- Friending & Defending
- Railroaders' Rights - The Cell Phone Trap
- Protecting Your Job & Your FELA Claim While Using Facebook
- Metra Conductor Attacked On Hyde Park Station Platform
- Retaliatory Discharge & The FELA
- "If It's Not A Slip, Trip or Fall, What Is It?"
- Railroads & Riverboats
- Know Your Equipment
- Working The Job & Getting Sued
- Best Practices For Reducing Injuries
- Working For The Railroad Off The Property
- Railroad Logic
- Shining The Light On Safety Standards For Signalmen
- Getting On and Off Moving Railroad Equipment
- Retaliatory Discharge: A Court Strikes Back
- Don't Be A Fool With The Rule
- Failed Couplings Under The Federal Safety Appliance Act
- Tangled In The Net
- The 911 On Reporting a Railroad Injury
- Railroad Injury Claims & Tax Returns
- Reporting A Railroad Injury - Your Duty & Rights
- The Fear Factor II: Think Twice About Toughening It Out
- Prior Injuries, Prior Accidents and Prior Medical Conditions - What You Should Know
- Notice, Notice & More Notice!
- Part II: "I Didn't See Anything"
- Part I : "I Didn't See Anything"
- Creating The Paper Trail
- What Every Union Officer Should Know
- The Fear Factor
- A Paper Trail Is Everything for an Injured Railroader
- When In Doubt, Write It Out
- Preserving Evidence
- Is There A Right Way To Complete A Personal Injury Report?
- Heed The Warnings!
- Even A Champion Has To Practice, Practice, Practice
- Never Put Off Reporting a Railroad Work Injury
- Personal Injury Report: A Deadly Weapon In The Railroad's Arsenal
- Do You Copy?
- Completing The Personal Injury Report -- The Right Way
- Fear Factor III
- Back To The Basics: How To Complete An On-The-Job Injury Report
HIRE A FELA LAWYER
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- Remembering a Life of Giving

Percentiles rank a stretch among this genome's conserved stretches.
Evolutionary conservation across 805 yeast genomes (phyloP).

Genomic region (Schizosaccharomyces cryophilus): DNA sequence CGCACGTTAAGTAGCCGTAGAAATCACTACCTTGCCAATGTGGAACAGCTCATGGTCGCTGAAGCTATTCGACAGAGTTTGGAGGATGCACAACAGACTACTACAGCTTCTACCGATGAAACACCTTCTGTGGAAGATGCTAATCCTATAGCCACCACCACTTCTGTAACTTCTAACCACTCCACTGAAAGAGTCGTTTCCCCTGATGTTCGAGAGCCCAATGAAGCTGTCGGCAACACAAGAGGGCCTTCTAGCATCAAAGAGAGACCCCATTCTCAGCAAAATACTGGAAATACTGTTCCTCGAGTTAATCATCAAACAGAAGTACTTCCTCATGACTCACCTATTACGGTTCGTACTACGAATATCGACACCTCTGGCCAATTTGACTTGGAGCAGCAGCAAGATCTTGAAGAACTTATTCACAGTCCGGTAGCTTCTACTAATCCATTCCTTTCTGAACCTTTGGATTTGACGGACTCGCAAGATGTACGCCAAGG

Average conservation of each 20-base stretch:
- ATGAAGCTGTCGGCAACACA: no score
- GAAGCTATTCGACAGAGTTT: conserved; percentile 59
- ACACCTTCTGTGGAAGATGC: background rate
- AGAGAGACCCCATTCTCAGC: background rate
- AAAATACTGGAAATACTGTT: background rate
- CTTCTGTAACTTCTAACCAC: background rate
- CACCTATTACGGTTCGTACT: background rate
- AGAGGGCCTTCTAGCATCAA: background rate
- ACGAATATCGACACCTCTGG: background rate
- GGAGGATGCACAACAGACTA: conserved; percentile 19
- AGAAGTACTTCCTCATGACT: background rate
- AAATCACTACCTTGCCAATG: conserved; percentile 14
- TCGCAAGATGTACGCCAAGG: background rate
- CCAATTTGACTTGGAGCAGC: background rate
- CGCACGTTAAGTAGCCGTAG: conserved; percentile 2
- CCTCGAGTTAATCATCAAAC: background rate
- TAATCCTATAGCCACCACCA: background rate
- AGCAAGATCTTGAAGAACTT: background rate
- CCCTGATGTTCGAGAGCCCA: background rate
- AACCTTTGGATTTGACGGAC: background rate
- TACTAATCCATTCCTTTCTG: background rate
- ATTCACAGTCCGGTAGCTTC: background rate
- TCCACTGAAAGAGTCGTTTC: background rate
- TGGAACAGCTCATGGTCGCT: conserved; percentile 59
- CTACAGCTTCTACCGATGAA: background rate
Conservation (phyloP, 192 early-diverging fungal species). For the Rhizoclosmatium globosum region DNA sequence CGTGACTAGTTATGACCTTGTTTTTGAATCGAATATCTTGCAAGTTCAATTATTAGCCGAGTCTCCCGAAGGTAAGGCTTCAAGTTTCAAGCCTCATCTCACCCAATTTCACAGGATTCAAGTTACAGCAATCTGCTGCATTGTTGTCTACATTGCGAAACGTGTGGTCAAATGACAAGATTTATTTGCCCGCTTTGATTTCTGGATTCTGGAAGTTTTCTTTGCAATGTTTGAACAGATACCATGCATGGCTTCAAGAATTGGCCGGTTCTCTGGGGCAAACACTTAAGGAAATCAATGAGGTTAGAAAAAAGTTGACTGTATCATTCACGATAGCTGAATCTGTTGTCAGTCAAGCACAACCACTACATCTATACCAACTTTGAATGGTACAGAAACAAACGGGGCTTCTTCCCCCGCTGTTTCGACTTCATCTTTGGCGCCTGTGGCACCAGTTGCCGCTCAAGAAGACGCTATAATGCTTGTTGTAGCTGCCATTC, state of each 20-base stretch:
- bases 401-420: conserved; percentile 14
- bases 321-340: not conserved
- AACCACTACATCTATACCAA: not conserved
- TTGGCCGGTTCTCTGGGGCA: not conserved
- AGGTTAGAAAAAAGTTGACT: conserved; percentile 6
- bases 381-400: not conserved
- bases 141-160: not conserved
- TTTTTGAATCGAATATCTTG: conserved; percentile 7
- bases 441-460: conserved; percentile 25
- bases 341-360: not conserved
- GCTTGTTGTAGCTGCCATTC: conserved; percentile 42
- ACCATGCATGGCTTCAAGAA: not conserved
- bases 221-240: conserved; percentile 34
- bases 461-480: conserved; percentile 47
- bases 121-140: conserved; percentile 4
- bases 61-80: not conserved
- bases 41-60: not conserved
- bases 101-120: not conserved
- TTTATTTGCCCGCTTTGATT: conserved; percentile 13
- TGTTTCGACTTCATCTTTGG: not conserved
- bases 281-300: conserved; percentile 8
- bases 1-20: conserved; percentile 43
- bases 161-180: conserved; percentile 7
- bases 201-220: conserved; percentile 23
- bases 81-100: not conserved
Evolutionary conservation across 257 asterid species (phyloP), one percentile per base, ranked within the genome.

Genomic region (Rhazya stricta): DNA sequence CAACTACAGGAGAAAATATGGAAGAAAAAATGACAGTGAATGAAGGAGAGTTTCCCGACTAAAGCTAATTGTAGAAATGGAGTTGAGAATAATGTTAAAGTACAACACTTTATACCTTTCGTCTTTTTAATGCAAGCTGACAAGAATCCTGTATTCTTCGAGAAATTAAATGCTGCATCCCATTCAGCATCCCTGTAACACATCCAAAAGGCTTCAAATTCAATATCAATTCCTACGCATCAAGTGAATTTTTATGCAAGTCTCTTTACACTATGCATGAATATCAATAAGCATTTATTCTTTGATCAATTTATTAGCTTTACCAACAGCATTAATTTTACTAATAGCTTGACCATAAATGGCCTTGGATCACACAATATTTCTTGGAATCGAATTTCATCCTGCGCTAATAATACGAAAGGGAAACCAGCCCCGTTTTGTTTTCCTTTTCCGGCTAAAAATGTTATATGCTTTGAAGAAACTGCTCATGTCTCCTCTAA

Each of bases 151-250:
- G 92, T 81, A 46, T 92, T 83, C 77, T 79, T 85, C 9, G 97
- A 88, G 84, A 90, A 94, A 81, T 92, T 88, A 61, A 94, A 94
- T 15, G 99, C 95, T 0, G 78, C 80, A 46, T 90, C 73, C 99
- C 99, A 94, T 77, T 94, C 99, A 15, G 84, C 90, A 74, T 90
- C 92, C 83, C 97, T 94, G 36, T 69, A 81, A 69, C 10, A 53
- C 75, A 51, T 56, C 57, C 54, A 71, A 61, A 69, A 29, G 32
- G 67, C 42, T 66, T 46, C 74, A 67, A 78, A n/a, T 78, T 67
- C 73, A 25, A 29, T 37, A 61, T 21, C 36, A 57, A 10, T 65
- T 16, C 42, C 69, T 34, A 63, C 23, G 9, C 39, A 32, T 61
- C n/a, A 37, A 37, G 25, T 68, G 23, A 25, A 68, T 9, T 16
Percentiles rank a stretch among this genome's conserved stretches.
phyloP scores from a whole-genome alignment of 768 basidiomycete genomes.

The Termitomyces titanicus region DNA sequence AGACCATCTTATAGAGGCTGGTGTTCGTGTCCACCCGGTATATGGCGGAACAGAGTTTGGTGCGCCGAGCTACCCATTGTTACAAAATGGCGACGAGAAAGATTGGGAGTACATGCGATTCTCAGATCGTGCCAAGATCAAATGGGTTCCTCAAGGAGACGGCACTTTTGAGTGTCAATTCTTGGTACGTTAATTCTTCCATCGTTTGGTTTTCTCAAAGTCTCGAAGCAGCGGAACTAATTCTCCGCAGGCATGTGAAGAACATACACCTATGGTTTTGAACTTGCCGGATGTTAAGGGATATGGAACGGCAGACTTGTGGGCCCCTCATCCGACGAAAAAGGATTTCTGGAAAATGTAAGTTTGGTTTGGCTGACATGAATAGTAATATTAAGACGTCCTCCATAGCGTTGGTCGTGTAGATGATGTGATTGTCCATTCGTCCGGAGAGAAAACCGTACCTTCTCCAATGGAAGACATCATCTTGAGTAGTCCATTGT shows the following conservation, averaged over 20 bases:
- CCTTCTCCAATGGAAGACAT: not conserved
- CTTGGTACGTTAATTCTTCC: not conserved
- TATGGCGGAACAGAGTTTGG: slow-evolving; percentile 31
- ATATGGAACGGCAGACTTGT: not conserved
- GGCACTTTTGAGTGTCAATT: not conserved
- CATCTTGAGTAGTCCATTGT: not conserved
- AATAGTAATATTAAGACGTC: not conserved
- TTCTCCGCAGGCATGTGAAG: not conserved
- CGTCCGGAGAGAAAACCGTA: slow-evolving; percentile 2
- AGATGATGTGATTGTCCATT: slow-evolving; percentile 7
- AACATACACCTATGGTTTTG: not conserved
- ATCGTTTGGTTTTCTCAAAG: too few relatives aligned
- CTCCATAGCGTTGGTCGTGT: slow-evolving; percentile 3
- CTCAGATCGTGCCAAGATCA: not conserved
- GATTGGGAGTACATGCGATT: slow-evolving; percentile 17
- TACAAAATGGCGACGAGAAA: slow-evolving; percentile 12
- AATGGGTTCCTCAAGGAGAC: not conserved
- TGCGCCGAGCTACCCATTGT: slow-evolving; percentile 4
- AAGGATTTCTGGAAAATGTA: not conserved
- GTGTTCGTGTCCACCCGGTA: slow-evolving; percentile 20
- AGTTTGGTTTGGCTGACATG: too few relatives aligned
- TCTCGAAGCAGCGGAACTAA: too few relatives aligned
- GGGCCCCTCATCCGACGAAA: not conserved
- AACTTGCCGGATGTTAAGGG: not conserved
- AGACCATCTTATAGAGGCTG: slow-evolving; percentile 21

- How Many Lawyers Does It Take To...
- More Than Just Words: You May Not Need A Lawyer, But You Do Need Legal Advice
- Hoey & Farina: Representing All Seriously Injured Individuals & Their Families
- Jury Returns $1,818,000 Verdict for Cumulative Trauma Injury
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- Hoey & Farina ‘Lights Up' The Belt - Verdict for Railroad Switchman in Locomotive Inspection Act Case
- Appellate Decision Upholds Engineer's "In Use" Argument in Balough v. Metra
- At The Heart Of A Railroad Family
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- Record Verdict For Western Michigan - $7,263,000 For Injured Trackmen
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- Verdict For Railroad Worker With Neck Injuries Caused By Defective Handrail
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- Big Supreme Court Victory For Railroaders - Part II
- Big Supreme Court Victory For Railroaders - Part I
- Structured Settlements: A Way To Secure Your Future
- Farina Beats BNSF on "Sole Cause" Defense
- Victory At Last: Tyrrell vs. NS Railway
- After Wild Ride, Hoey & Farina Helps To Snare Victory For Kentucky Railroader
- At Hoey & Farina, Size Doesn't Matter
- McLaughlin vs. CSXT - Offer: 0, Verdict: $2,331,000.00
- Record Illinois Verdict For Injured Railroad Employee
- Jury's "Not Guilty" Verdict Overturned By Federal Trial Judge